Missing salvage expert who found $50m of sunken treasure before disappearing, tracked down at last

The runaway buccaneers and the ship full of gold

Salvage expert Tommy Thompson found sunken treasure worth millions. Then he vanished... until now
Homeless Veterans appeal: ‘If you’re hard on the world you are hard on yourself’

Homeless Veterans appeal: ‘If you’re hard on the world you are hard on yourself’

Maverick artist Grayson Perry backs our campaign
Assisted Dying Bill: I want to be able to decide about my own death - I want to have control of my life

Assisted Dying Bill: 'I want control of my life'

This week the Assisted Dying Bill is debated in the Lords. Virginia Ironside, who has already made plans for her own self-deliverance, argues that it's time we allowed people a humane, compassionate death
Move over, kale - cabbage is the new rising star

Cabbage is king again

Sophie Morris banishes thoughts of soggy school dinners and turns over a new leaf
11 best winter skin treats

Give your moisturiser a helping hand: 11 best winter skin treats

Get an extra boost of nourishment from one of these hard-working products
Paul Scholes column: The more Jose Mourinho attempts to influence match officials, the more they are likely to ignore him

Paul Scholes column

The more Jose Mourinho attempts to influence match officials, the more they are likely to ignore him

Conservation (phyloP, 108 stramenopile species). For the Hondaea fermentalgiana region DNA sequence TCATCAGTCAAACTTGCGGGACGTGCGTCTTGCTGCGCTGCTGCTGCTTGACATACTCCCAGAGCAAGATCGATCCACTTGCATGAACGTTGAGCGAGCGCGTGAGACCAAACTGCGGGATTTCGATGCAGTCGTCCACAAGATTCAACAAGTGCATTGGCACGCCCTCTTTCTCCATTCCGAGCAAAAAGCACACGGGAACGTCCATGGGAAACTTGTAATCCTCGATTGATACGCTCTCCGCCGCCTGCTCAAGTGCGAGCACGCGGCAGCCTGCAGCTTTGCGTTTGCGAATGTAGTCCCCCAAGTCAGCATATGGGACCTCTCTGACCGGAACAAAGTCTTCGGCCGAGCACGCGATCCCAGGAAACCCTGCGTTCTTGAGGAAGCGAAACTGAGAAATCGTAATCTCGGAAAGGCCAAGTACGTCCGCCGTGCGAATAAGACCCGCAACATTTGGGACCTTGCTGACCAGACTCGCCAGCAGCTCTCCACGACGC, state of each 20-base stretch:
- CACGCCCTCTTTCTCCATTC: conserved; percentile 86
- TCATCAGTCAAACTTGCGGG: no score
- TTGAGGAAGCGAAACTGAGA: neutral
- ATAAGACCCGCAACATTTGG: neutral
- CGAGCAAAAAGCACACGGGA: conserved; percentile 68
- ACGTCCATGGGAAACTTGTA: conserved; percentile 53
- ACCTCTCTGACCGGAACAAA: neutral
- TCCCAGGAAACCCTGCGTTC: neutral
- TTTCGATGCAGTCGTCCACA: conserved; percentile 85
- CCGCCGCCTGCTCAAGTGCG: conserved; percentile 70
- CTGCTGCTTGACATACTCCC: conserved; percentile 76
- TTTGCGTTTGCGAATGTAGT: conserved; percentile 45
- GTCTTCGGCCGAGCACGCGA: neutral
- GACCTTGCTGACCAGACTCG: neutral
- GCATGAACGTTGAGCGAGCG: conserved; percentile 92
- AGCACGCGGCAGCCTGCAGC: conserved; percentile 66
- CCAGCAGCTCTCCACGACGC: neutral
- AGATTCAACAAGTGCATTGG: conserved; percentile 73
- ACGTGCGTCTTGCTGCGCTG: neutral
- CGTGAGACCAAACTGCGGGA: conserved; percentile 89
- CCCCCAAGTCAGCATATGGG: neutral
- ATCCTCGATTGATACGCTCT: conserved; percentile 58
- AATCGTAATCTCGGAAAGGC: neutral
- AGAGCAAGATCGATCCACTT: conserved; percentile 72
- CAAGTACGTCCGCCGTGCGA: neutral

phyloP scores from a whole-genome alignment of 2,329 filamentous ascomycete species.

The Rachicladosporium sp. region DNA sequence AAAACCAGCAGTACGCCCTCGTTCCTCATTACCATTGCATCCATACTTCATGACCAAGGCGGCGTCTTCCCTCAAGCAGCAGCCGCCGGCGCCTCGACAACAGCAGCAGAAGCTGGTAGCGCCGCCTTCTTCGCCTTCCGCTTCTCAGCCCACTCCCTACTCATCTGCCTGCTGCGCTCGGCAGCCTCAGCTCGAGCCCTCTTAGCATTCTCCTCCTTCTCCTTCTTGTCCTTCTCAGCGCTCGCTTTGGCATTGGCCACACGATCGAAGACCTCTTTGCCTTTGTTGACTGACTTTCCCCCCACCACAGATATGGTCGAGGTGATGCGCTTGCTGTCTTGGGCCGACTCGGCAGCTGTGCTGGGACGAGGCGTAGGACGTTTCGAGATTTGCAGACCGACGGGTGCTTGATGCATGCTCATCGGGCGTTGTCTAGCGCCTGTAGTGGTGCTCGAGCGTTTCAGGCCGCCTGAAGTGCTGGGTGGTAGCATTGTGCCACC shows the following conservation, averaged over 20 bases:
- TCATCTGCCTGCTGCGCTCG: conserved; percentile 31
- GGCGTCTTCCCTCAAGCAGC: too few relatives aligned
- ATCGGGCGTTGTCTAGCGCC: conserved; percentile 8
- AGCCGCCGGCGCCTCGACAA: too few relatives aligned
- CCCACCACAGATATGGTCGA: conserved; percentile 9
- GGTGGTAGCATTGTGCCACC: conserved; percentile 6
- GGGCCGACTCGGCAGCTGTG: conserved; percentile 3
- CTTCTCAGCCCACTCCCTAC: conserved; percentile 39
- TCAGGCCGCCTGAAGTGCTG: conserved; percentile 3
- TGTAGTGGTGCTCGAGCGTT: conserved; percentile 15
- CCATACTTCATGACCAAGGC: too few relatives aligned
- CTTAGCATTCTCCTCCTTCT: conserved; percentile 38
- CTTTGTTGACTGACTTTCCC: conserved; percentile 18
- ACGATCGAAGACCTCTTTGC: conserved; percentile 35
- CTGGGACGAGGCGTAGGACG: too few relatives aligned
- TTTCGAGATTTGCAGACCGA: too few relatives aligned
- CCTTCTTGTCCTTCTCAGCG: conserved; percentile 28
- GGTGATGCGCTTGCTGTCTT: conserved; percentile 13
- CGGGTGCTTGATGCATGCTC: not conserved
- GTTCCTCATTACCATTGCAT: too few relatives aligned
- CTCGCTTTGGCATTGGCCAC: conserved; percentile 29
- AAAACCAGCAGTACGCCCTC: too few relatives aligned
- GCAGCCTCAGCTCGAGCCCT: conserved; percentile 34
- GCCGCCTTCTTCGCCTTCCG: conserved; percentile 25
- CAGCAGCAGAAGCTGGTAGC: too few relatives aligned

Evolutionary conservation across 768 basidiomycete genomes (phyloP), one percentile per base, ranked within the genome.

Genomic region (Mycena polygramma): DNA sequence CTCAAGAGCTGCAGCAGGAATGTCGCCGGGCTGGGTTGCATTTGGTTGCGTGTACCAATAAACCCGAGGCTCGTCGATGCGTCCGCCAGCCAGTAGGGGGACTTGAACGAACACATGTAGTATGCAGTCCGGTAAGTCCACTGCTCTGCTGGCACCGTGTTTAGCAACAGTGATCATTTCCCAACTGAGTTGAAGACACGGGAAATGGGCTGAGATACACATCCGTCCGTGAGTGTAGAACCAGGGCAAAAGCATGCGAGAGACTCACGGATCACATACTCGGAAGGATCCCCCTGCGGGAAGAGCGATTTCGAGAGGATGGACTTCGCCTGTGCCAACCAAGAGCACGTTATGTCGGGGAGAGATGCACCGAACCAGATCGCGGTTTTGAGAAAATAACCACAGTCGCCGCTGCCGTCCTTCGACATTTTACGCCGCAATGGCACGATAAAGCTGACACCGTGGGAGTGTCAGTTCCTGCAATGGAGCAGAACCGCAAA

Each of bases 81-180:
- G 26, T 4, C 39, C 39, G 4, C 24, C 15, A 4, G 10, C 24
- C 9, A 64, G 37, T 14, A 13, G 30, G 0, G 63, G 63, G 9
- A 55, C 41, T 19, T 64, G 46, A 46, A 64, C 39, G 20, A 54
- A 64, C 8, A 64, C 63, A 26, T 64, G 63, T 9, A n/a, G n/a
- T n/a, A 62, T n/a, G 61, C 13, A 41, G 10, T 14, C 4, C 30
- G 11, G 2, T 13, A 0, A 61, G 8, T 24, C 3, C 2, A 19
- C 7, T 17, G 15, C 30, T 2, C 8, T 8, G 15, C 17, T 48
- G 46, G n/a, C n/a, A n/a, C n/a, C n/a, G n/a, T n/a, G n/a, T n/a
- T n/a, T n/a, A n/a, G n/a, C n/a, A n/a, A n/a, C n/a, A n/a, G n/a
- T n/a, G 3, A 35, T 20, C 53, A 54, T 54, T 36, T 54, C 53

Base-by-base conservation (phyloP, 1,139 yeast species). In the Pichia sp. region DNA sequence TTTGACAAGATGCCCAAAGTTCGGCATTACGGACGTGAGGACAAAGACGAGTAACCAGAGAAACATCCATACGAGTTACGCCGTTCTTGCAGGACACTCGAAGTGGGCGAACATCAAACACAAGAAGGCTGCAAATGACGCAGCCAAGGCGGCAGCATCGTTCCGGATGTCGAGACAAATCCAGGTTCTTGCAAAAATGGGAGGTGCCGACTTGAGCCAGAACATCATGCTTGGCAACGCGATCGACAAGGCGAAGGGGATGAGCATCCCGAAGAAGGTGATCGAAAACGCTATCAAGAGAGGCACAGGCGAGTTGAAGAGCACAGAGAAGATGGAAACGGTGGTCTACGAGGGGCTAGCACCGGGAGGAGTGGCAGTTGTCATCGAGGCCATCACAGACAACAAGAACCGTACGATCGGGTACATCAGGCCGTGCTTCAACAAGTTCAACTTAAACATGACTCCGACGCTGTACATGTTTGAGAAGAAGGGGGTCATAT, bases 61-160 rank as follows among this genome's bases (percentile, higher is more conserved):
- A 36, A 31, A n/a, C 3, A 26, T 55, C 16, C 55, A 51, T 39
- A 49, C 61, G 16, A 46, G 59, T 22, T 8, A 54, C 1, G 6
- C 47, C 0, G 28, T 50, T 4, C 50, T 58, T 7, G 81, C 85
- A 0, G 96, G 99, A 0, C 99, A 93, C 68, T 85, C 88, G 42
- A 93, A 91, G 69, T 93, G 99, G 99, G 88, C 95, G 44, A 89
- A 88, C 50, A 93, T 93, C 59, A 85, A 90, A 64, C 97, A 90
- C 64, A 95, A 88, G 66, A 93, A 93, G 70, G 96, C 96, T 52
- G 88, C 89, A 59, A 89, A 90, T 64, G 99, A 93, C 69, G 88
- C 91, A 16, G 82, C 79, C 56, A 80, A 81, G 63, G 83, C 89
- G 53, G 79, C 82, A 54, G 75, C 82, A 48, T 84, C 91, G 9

Frank Warren column: No cigar, but pots of money: here come the Cubans

Frank Warren's Ringside

No cigar, but pots of money: here come the Cubans
Isis hostage crisis: Militant group stands strong as its numerous enemies fail to find a common plan to defeat it

Isis stands strong as its numerous enemies fail to find a common plan to defeat it

The jihadis are being squeezed militarily and economically, but there is no sign of an implosion, says Patrick Cockburn
Virtual reality thrusts viewers into the frontline of global events - and puts film-goers at the heart of the action

Virtual reality: Seeing is believing

Virtual reality thrusts viewers into the frontline of global events - and puts film-goers at the heart of the action
Homeless Veterans appeal: MP says Coalition ‘not doing enough’

Homeless Veterans appeal

MP says Coalition ‘not doing enough’ to help
Larry David, Steve Coogan and other comedians share stories of depression in new documentary

Comedians share stories of depression

The director of the new documentary, Kevin Pollak, tells Jessica Barrett how he got them to talk
Has The Archers lost the plot with it's spicy storylines?

Has The Archers lost the plot?

A growing number of listeners are voicing their discontent over the rural soap's spicy storylines; so loudly that even the BBC's director-general seems worried, says Simon Kelner
English Heritage adds 14 post-war office buildings to its protected lists

14 office buildings added to protected lists

Christopher Beanland explores the underrated appeal of these palaces of pen-pushing
Human skull discovery in Israel proves humans lived side-by-side with Neanderthals

Human skull discovery in Israel proves humans lived side-by-side with Neanderthals

Scientists unearthed the cranial fragments from Manot Cave in West Galilee